American Review of Respiratory Medicine - Volumen 22, Número 3 - September 2022


Immunomodulators and COVID 19: a Possible Strategy

Inmunomoduladores y COVID 19: una estrategia posible

Autor : Cassetti, Isabel1-2

1 Helios Salud 2 Funcei

Correspondencia : Isabel Cassetti. E-mail:

By September, 2022, 609 031 330 cases of CO­VID-19 infection have been reported worldwide, with approximately 6 515 452 deaths. The U.S.A. is the country1 with the highest number of diagnosed cases (288 583 per million people), with a total of 1 046 733 deaths, followed by India and Brazil. According to some sources, Ecuador reported approximately 998 202 cases and 35 876 deaths; this accounts for 57 182 cases per million people. This has been a challenge for healthcare systems around the world. After that avalanche of cases, the haste to find an effective treatment is perfectly understandable. This led the Regulatory Authori­ties to be more flexible about the technical and methodological requirements for drug approval; although this sometimes allowed the use of certain treatments that in other situations wouldn’t have been approved due to lack of information and cost. The specific case of Janus-associated kinase (JAK) 1/2 inhibitors is paradigmatic. Approved by the European Agency for the Evaluation of Medicinal Products (2012) and the Food and Drug Adminis­tration (2011) for the treatment of myelofibrosis and polycythemia vera (2014),2 it was first used in patients diagnosed with COVID-19 infection mostly as compassionate use, supported by small studies, some non-randomized or weak, sometimes turning to physiopathological explanations and using surrogate markers of questionable efficacy. In this sense, studies were conducted comparing some treatments that could possibly be effective against COVID-19 with other treatments that had already shown efficacy (such as corticosteroids); in other cases, new treatments were compared with other therapies that hadn’t shown a real benefit or at least left unanswered questions (for example, hydroxychloroquine), thus generating a dark in­formative scenario from which we couldn’t obtain many reliable conclusions. There were thousands of articles published around the world, but only a few were good quality. Fortunately, after some time we learned that some of these treatments apparently improved some important outcomes, for example the JAK 1/2 inhibitors, which even in systematic reviews seem to reduce mortality whatever the cause (on day 28 and day 60), com­pared to standard care,3 a fact that has already been emphasized. Time and science will give us a clearer scenario about the efficacy and safety of these treatments so that we can see these results in patients in our daily practice, always taking into account the categorization of their disease.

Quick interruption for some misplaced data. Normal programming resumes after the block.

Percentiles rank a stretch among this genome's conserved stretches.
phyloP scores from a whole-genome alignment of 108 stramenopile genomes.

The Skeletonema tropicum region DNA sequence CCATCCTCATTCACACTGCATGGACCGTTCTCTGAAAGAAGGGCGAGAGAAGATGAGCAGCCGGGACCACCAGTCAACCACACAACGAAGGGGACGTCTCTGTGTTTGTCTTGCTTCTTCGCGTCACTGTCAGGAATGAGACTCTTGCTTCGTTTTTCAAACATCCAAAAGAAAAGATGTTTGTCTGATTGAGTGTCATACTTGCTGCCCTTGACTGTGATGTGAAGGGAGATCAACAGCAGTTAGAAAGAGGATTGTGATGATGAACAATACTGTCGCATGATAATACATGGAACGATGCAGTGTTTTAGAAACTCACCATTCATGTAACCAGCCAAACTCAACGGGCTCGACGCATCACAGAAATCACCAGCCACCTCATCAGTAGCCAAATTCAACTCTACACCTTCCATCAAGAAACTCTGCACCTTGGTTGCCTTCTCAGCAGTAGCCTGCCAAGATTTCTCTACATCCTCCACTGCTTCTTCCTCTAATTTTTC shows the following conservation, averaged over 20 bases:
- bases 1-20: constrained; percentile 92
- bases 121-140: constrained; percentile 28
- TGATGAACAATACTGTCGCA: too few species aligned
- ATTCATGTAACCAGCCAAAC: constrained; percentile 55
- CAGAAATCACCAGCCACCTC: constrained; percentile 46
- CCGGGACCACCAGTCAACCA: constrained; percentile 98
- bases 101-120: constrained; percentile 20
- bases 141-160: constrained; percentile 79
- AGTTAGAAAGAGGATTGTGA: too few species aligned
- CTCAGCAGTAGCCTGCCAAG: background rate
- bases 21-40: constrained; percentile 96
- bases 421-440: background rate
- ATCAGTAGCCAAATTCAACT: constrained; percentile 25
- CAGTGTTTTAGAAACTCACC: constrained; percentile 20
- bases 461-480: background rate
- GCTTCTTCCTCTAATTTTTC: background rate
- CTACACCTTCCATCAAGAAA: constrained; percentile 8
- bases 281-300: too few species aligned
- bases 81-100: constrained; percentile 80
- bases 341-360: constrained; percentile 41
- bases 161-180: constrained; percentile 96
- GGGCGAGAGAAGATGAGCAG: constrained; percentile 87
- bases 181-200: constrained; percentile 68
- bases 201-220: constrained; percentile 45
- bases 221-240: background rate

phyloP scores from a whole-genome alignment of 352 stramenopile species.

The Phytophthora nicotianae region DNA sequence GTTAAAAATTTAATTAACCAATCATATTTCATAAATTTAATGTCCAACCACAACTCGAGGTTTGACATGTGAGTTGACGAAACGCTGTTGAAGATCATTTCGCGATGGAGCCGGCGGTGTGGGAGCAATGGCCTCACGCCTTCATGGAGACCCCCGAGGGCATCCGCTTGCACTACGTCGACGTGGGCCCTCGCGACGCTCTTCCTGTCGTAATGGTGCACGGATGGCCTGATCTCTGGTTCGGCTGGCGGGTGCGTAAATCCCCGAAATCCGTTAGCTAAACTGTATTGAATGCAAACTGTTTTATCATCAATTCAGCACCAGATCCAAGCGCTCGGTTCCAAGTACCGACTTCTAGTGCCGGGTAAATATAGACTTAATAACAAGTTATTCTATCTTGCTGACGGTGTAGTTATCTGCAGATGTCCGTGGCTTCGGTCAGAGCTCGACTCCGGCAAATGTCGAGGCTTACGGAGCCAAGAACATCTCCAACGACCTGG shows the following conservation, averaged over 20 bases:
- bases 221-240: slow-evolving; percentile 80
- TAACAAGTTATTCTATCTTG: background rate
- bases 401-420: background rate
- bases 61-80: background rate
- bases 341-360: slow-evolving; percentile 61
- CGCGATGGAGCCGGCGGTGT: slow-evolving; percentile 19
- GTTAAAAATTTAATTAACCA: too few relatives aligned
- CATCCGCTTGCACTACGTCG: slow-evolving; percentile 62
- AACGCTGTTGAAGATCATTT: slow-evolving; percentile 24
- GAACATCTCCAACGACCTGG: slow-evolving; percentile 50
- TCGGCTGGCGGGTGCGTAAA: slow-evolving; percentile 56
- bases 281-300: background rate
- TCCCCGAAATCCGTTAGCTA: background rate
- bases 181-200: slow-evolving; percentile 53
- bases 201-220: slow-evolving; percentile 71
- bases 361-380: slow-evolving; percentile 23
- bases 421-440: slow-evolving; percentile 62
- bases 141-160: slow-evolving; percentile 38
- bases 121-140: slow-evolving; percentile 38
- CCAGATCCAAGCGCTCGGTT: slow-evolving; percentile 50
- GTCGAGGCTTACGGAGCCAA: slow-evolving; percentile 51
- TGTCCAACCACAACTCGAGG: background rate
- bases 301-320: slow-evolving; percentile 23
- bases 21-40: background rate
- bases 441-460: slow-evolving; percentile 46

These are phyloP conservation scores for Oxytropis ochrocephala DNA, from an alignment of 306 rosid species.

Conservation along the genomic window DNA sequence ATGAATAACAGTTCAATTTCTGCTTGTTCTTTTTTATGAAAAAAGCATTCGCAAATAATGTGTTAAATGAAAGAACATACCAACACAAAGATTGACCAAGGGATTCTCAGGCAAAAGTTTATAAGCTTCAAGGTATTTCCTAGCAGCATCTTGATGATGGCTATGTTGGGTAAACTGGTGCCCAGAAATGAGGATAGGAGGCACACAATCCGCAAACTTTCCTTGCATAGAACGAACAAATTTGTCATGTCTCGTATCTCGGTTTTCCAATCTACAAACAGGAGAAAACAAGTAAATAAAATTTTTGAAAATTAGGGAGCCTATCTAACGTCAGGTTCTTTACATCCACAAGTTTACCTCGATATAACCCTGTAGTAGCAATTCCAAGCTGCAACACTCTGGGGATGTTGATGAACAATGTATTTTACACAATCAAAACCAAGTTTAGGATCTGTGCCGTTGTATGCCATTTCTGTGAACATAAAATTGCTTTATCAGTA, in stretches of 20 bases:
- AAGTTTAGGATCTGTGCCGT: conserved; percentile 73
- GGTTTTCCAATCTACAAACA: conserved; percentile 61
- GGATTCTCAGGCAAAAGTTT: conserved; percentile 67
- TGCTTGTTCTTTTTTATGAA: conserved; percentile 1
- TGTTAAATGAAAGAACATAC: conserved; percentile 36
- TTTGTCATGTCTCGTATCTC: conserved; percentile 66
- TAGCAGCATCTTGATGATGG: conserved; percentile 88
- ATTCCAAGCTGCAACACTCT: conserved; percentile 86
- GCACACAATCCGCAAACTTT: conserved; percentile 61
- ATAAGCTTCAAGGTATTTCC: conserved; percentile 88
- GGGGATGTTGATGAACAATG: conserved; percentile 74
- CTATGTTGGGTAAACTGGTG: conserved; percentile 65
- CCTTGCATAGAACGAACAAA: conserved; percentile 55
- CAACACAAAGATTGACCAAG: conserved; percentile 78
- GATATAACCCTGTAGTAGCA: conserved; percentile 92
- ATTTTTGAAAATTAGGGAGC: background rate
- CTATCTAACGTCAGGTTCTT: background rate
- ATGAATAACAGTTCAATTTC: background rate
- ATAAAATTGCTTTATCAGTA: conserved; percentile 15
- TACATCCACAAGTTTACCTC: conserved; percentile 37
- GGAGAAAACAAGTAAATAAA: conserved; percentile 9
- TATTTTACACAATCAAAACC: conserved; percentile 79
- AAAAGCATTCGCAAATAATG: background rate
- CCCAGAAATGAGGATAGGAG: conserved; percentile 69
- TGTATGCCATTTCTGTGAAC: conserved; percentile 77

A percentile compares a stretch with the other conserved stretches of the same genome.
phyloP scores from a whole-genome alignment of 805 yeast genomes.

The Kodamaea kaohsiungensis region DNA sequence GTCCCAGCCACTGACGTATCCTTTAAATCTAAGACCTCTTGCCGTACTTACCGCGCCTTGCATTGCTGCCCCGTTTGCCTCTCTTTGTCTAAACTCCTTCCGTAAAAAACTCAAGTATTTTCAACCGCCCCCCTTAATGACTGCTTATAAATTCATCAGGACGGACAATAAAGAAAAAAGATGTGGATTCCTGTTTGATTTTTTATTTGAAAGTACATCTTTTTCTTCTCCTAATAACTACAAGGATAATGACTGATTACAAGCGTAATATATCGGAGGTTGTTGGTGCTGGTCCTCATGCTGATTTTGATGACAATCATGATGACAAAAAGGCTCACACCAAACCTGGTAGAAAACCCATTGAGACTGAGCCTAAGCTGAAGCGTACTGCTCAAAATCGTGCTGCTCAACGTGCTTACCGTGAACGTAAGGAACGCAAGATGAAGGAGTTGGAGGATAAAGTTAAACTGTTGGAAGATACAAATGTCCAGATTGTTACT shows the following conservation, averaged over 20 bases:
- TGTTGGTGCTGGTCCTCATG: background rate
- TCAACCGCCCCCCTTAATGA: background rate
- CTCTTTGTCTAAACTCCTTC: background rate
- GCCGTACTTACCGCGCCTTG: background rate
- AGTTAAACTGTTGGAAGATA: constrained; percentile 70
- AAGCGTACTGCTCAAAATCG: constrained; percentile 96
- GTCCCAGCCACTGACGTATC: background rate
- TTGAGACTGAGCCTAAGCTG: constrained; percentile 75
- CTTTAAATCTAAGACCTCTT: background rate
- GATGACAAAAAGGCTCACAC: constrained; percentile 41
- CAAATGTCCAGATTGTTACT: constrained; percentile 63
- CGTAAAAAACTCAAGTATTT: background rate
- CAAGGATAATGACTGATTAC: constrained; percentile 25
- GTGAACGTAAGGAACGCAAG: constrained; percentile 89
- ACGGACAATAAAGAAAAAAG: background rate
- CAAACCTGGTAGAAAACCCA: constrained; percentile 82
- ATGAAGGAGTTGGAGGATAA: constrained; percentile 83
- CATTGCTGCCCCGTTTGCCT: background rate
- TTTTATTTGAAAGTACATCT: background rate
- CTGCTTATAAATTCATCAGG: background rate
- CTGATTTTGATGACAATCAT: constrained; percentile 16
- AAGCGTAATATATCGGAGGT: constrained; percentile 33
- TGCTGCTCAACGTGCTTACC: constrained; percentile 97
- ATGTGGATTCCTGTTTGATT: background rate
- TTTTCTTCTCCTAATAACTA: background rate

2. Ajayi S, Becker H, Reinhardt H, Engelhardt M, Zeiser R, von Bubnoff N. Ruxolitinib. Recent Results Cancer Res. 2018;212:119-32. 91439-8_6

3. Kramer A, Prinz C, Fichtner F, Fischer AL, Thieme V, Grundeis F, et al. Janus kinase inhibitors for the treatment of COVID-19. Cochrane Database Syst Rev. 2022;6(6):CD015209

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